Early Questions for Fintech Research and Existing Solutions
This is a repost of my Polywork post that I would have written here, but the blog was not in a good state yet. Now it is.
Today, I’ve been learning about #fintech and mobile money payments/transfers/remittances in Africa. And I’m really confused.
It seems there is a lot of money being invested for everyone to essentially do the same thing, over and over again.
Is this all a function of “whoever gets there first wins”?
Here’s my thought process here, and I’m still early in my learnings so I’ll preface with I’m extremely ignorant and oversimplifying.
Why does anyone think they stand a chance against the likes of Paystack/Stripe and Flutterwave/Paypal? That’s not even accounting for other mostly fine solutions like Sendwave and WorldRemit?
I guess I’m mostly curious what the big bet is when investors pour more money to different competitors on the continent. Is the bet that we think we can execute better than the competitors? I would believe it if some companies wanted to make that claim since there’s enough signal that the way to win is vision + strategy + execution + a little bit of luck.
It sounds like everyone has mostly the same vision. Most of the high flyers have basically the same strategy (read: Nigeria -> South Africa -> Kenya/Egypt -> ???). And as far as luck, it seems the formula is to make your own luck (i.e. partner with Stripe, partner with Paypal). Progress has been less than great (the ecosystem is objectively hard to work with) so execution is key. So now the differentiator is execution.
These are bold claims from a fairly inexperienced person on the internet, Twitter fingers and all that. I just found it kinda odd to read the same stories with different names attached to them. I think on the whole more competition seems right. I just wish it were more clear what’s new and fresh with each competitor.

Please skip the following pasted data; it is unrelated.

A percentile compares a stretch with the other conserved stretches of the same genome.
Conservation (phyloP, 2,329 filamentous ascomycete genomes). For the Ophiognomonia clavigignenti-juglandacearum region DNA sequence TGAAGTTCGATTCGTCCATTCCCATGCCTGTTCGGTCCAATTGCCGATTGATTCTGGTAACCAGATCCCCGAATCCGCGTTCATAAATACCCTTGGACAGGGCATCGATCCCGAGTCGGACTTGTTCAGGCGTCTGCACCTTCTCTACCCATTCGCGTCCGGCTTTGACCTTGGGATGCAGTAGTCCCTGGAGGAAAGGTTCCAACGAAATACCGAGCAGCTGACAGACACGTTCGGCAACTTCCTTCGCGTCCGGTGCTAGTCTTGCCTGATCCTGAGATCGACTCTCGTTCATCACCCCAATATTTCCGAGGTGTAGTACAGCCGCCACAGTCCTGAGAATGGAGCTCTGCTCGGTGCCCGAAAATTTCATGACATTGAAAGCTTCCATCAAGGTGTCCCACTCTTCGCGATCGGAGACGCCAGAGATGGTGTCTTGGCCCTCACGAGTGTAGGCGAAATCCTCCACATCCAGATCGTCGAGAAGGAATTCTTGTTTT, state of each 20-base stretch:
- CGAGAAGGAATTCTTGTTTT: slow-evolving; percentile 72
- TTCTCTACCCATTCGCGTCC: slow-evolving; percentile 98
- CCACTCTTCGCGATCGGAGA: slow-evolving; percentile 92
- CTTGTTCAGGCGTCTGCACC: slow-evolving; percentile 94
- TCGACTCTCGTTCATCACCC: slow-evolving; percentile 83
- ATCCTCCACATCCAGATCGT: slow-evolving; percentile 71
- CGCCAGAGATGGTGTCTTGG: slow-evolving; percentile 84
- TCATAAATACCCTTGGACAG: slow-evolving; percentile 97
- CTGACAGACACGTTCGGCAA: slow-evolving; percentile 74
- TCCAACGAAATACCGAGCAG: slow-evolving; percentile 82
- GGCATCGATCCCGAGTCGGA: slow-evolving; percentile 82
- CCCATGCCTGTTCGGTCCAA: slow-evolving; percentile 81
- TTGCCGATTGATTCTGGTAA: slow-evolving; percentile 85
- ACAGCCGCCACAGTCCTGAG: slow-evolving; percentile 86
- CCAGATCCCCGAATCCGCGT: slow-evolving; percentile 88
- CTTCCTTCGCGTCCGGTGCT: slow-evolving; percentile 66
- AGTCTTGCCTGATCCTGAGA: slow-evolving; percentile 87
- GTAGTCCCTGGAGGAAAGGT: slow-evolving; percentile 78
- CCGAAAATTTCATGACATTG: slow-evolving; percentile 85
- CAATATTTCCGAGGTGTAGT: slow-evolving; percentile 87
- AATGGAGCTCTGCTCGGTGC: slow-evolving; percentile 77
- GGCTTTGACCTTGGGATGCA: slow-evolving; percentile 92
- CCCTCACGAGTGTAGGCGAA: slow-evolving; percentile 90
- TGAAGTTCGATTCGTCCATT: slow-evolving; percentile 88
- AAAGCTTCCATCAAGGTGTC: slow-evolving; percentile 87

For instance, one company I’m watching closely is NALA out of Tanzania (disclaimer: I’m Tanzanian.) One of the coolest marketing ideas that NALA was putting forward when they first burst onto the scene was offline money transfers with an incredible user interface (as opposed to USSD). Haven’t heard that being put front and center since 2019. I assume it coincides with their pivot to international money transfer. I think it’s a regression to the (lucrative) mean, but we have to keep the lights on in this line of business. Interesting! Writing this statement and linking that article forced me to look into their CTO and apparently that same year, the CTO and NALA parted ways - wonder if there’s any correlation with the move away from marketing the product using this offline angle.
More learning to be done…